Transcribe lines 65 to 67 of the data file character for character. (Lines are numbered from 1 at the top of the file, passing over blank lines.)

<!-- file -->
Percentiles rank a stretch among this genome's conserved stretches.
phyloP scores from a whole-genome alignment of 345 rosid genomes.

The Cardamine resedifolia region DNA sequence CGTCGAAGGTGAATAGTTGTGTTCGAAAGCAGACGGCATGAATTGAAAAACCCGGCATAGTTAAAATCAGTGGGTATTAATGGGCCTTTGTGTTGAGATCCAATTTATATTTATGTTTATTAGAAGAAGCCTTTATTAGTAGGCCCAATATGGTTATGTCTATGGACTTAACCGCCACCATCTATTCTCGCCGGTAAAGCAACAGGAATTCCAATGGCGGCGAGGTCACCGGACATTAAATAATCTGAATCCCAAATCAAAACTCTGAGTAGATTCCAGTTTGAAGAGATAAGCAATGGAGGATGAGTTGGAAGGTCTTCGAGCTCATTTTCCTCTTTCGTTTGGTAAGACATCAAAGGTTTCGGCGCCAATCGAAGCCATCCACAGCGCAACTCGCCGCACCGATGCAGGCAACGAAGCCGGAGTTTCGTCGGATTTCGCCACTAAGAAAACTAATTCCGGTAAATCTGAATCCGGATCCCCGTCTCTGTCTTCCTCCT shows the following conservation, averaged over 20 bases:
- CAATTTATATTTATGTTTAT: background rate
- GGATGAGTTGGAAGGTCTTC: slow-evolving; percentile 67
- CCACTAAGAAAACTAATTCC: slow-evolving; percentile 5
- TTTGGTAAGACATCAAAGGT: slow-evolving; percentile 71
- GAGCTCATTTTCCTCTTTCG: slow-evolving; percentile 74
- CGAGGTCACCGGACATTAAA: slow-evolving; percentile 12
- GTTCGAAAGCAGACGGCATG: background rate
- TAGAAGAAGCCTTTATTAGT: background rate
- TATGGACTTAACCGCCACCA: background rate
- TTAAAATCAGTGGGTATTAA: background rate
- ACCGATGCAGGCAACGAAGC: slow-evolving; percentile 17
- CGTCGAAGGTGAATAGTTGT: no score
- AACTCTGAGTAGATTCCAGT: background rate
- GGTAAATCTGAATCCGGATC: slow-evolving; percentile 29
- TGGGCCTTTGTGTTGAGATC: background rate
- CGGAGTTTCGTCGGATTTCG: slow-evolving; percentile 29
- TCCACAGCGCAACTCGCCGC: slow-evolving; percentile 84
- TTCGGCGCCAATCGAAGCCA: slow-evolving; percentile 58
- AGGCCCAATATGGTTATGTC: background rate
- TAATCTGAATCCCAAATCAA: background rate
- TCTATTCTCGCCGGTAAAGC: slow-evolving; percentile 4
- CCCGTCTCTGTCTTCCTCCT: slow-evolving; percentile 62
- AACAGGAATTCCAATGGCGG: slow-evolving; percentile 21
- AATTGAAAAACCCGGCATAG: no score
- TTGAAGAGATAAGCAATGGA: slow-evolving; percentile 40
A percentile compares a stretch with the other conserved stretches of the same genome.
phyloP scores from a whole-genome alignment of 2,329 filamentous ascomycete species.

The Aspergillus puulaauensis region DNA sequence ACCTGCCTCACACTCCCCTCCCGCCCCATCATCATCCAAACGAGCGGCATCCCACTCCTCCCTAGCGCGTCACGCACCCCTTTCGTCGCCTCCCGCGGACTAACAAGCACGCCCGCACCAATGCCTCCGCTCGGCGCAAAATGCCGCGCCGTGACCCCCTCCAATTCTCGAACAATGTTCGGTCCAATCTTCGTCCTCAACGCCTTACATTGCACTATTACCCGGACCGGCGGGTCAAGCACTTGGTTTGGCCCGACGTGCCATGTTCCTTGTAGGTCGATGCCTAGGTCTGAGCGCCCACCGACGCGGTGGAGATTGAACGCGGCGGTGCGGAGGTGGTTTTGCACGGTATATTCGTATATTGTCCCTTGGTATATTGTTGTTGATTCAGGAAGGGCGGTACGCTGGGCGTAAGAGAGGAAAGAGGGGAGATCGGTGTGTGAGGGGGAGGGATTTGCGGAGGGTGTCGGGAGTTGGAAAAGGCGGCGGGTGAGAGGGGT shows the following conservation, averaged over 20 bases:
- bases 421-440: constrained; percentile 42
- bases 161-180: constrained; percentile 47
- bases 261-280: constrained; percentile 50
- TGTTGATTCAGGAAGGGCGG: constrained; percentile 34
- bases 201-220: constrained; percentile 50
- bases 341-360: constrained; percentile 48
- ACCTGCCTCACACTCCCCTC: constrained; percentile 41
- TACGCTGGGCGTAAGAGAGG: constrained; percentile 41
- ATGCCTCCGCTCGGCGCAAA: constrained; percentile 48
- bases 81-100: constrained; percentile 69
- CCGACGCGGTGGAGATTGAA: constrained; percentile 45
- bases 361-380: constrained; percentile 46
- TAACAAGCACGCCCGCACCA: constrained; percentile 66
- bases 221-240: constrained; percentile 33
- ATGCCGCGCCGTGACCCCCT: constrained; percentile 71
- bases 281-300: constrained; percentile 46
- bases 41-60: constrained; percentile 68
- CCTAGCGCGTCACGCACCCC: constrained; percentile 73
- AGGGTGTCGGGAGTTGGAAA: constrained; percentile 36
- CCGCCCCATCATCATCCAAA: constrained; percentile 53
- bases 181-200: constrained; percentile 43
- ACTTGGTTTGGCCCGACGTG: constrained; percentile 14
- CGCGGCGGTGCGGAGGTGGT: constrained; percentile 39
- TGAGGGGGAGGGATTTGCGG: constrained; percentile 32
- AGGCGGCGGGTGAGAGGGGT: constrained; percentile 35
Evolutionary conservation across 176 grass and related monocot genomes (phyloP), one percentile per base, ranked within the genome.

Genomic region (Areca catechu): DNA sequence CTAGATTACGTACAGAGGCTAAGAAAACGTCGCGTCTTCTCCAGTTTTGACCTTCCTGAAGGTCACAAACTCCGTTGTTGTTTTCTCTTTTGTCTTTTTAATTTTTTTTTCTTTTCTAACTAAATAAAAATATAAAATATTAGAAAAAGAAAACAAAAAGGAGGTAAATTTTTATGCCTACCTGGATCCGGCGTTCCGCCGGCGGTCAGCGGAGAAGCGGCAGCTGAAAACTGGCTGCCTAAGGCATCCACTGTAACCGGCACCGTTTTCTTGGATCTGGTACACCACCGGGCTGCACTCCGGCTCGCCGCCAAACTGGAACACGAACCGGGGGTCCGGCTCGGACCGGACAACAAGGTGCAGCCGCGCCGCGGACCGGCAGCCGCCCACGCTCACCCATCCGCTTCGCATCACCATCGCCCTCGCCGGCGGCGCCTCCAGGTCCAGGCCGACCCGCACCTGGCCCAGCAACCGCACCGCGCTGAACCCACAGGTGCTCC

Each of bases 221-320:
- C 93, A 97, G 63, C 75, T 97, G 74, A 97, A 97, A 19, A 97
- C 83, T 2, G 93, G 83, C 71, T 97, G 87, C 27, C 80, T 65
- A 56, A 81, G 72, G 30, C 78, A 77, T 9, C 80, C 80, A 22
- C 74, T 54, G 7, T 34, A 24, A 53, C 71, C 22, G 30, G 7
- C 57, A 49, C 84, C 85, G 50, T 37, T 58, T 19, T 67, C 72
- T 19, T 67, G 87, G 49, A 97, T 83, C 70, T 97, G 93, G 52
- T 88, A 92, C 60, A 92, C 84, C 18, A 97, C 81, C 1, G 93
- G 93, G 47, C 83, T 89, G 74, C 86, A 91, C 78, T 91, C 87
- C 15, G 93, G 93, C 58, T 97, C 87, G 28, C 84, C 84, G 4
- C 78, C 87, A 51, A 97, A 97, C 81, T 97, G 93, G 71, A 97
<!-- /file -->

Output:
- T 19, T 67, G 87, G 49, A 97, T 83, C 70, T 97, G 93, G 52
- T 88, A 92, C 60, A 92, C 84, C 18, A 97, C 81, C 1, G 93
- G 93, G 47, C 83, T 89, G 74, C 86, A 91, C 78, T 91, C 87